The Friday night forecast was not good for our inshore waters area. It rained through the night and we woke on Saturday morning… to more rain and a strong north west wind. But the 6am met office forecast had modertated somewhat. Attending the showers ( facilities ) at 7.45am in Banff I was mistaken for the “watchman” and ended up helping the lovrely Scottish elderly lady work out the code on the ladies loos…. so that she could clean them… all in the pouring rain… plus of course, the grey, leaden skies and strong winds.
We had to make a plan to get out of the very small, crowded Banff marina and then to catch the east flowing tide to Rattray Head and then southwards to Peterhead…. about 35 n.miles. We departed Banff by reversing out along the harbour wall and then a three point turn in one of the gaps between pontoons…. and out into the most westerly part of the Moray Firth or Forth … which is it. We were observed by the locals…. some of whom gave us a cheery wave as we executed the ‘escape’.
Poli Poli about to depart Banff Marina on the Moray Firth.
A roly poly roller coaster ride followed as we surfed the tide and waves all the way past the big fishing port of Fraserburgh….. 9.9 knots at one point. We passed through a number of light rain showers whilst the entire landscape was one of shades of grey and gloom. Far away to the south we could see a little brightness…. which once we turned south round the lighthouse at Rattray Head….. turned into, believe it or not….. sunshine.
Not long after passing the lighthouse, we noted from the chart that we would be crossing over a large number of natural gas pipes on the sea floor. We assumed this was where the natural gas supplies came ashore from the gas fields in the North Sea. At the same time we spied what we thought was, at some distance a huge buoy, but turned out to be a security patrol tug. We maintained our course, but felt intimidated as it left its station and came rather close to Poli Poli…. with no radio contact or signal as to what it was or its function. Hey ho…. memories of being chased by a tug not so long ago on the north west coast of Scotland when trespassing into a submarine torpedo testing area!!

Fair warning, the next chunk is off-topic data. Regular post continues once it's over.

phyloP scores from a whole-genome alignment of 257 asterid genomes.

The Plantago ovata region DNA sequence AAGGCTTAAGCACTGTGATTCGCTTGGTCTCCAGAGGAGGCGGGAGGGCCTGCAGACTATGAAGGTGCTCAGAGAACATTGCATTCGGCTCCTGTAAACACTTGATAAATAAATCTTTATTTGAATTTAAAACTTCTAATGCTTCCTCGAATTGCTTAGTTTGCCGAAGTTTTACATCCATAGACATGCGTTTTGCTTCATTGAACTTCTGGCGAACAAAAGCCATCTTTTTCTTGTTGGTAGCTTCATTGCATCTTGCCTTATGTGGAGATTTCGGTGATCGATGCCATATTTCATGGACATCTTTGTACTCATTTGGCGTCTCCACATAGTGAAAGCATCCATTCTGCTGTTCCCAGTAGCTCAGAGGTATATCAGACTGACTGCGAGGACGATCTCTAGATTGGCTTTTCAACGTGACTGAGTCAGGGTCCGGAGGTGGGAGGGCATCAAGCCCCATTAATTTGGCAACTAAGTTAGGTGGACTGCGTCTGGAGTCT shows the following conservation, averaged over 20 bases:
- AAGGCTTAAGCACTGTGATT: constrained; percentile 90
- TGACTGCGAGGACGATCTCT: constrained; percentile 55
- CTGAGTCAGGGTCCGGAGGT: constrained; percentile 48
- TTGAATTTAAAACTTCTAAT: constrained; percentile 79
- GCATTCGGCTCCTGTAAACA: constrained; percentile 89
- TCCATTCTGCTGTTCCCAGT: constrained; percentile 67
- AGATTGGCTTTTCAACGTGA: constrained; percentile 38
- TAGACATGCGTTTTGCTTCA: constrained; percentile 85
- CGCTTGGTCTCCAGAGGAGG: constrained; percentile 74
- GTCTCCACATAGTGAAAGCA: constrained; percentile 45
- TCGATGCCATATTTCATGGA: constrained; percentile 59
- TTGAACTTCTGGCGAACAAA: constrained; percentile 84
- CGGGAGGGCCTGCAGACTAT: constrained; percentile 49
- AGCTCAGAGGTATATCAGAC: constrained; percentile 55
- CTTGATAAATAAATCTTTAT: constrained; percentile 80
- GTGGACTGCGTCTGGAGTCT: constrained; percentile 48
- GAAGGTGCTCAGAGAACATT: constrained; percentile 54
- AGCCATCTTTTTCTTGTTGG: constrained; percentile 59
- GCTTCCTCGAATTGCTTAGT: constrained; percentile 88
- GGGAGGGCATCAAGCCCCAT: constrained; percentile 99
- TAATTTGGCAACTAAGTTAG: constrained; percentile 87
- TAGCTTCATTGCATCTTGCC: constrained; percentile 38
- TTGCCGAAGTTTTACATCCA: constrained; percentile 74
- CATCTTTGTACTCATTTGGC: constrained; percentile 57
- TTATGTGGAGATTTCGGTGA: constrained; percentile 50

Peterhead Marina looking NW …the good view! Poli Poli mast height in competition with Moby Dick III.
We entered the huge harbour at Peterhead at about 4pm. The sun was shining and there was even some blue sky…. and the nor westerly had finally calmed down. After reporting in to Harbour Control by VHF radio we motored across the harbour to Peterhead Marina. Lots of space and plenty of “wriggle” room as we sailors call it. We berthed near a big German ketch called Moby Dick III…. on its way to Norway via the Orkney Isles. At 4.30pm Poli Poli was put to bed for the night.
Peterhead harbour looking north east showing the fish docks and fish market.
The marina is backed by two rather large sets of buildings….. one is a huge North Sea Oil refinery…. and the other, with the outer perimeter fence not 300 yards from the marina, by the high security Peterhead Prison. Nice.
Peterhead Prison above the marina.
Distance sailed today: 35.12 nautical miles from Banff to Peterhead.
Distance sailed from Eastbourne: 2,015. 02 nautical miles.